• the child or young person would face other risks out of school or college (for example, if it is more feasible for them to follow social distancing and good hygiene practices within the routine and familiarity of their school or college day, or where their behaviour would put them at other risks out of school or college); or
  • children and young people whose condition prevents or inhibits self-regulation and whose behaviours cannot be supported or managed by parents or carers at home; or where this would place a risk to other siblings or family members”

The guidance recognises that in some cases these risk assessments will be complex and challenging and finely balanced decisions will need to be made. It highlights that the best way to do this is to ensure that local authorities, education providers and parent carers work collaboratively to make these decisions.

What should happen if it is decided that a child or young person with an EHCP should stay at home?

If it is decided that a young person with an EHCP should remain at home the guidance says that;

“local authorities and educational settings need to ensure the family understands the support plan that is in place for them, before a child or young person stops attending their educational setting.”

Are schools safe?

The guidance states that;

“Fewer children attending educational settings will mean that social mixing is reduced and the spread of coronavirus (COVID-19) is less likely.”


“Settings remain safe places for children and staff.”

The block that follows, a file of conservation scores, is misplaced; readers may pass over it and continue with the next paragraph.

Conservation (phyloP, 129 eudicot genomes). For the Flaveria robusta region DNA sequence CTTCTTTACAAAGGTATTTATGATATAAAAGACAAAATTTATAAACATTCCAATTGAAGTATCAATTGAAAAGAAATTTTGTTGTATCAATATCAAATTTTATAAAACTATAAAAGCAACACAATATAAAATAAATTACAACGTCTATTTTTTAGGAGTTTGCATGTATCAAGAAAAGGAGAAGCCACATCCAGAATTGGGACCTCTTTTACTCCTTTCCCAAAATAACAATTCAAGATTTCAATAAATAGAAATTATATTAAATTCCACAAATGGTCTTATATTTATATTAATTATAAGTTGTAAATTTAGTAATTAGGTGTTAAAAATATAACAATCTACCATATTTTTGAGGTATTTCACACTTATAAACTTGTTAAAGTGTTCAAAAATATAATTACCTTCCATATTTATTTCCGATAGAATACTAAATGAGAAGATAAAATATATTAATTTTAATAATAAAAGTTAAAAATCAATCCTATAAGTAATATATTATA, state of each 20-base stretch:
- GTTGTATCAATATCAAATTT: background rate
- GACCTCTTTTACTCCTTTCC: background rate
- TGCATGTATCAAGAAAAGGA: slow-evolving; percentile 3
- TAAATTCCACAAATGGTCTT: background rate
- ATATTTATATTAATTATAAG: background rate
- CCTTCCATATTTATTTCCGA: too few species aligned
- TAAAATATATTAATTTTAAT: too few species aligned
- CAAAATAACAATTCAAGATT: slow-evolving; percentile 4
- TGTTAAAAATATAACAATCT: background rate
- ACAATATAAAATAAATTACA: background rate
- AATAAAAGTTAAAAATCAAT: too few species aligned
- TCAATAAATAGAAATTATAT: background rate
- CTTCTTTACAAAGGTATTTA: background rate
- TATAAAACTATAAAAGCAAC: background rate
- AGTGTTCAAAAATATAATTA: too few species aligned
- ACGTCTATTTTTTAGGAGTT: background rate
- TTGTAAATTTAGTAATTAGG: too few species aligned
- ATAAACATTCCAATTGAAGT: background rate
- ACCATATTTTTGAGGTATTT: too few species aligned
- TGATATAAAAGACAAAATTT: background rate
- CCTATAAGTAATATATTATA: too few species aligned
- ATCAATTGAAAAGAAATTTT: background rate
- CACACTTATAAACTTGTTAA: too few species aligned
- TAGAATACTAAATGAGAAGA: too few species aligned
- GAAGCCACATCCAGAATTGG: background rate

The following guidance is provided for education settings;

“As far as is possible, social distancing should be adhered to in all settings and class or group sizes should be kept small

It is recognised that some children and young people with special educational needs present behaviours that are challenging to manage in the current context, such as spitting uncontrollably.

It will be impossible to provide the care that some children and young people need without close hands-on contact.

In these circumstances, staff need to increase their level of self-protection, such as minimising close contact and having more frequent hand-washing and other hygiene measures, and regular cleaning of surfaces. We recommend that educational settings follow the Public Health England guidance on Cleaning in non-healthcare settings.”

Should education staff should be wearing PPE?

The guidance is clear about whether education staff should wear PPE and provides advice on how schools should manage hygiene.

“The scientific advice indicates that educational staff do not require PPE. This is needed by medical and care professionals providing specific close contact care, or procedures that create airborne risk, such as suctioning and physiotherapy, to people with a possible or confirmed case of coronavirus COVID-19.

PPE is therefore only needed in residential special schools and colleges if pupils develop symptoms and where the setting will need to implement isolation in line with the guidance on isolation for residential educational settings.

Pupils and students in day education settings should not attend their education setting if they develop symptoms: they should isolate at home, as per the Public Health England guidance for households with possible coronavirus (COVID-19) infection.

PPE is only one element of safe and effective infection control, and appropriate environmental controls, hand and respiratory hygiene, the management of pupils and the information and training for staff are just as important.

Strict hygiene procedures should be followed between interactions with different children or young people. Where possible, the number of different children or young people any given staff member is providing personal care for should be reduced by increasing the consistency of staff rotas.”

The full guidance can be read here

If you have any questions about this guidance or have any experiences to share around support for children and young people with EHCP’s during the current circumstances, please do contact PACC.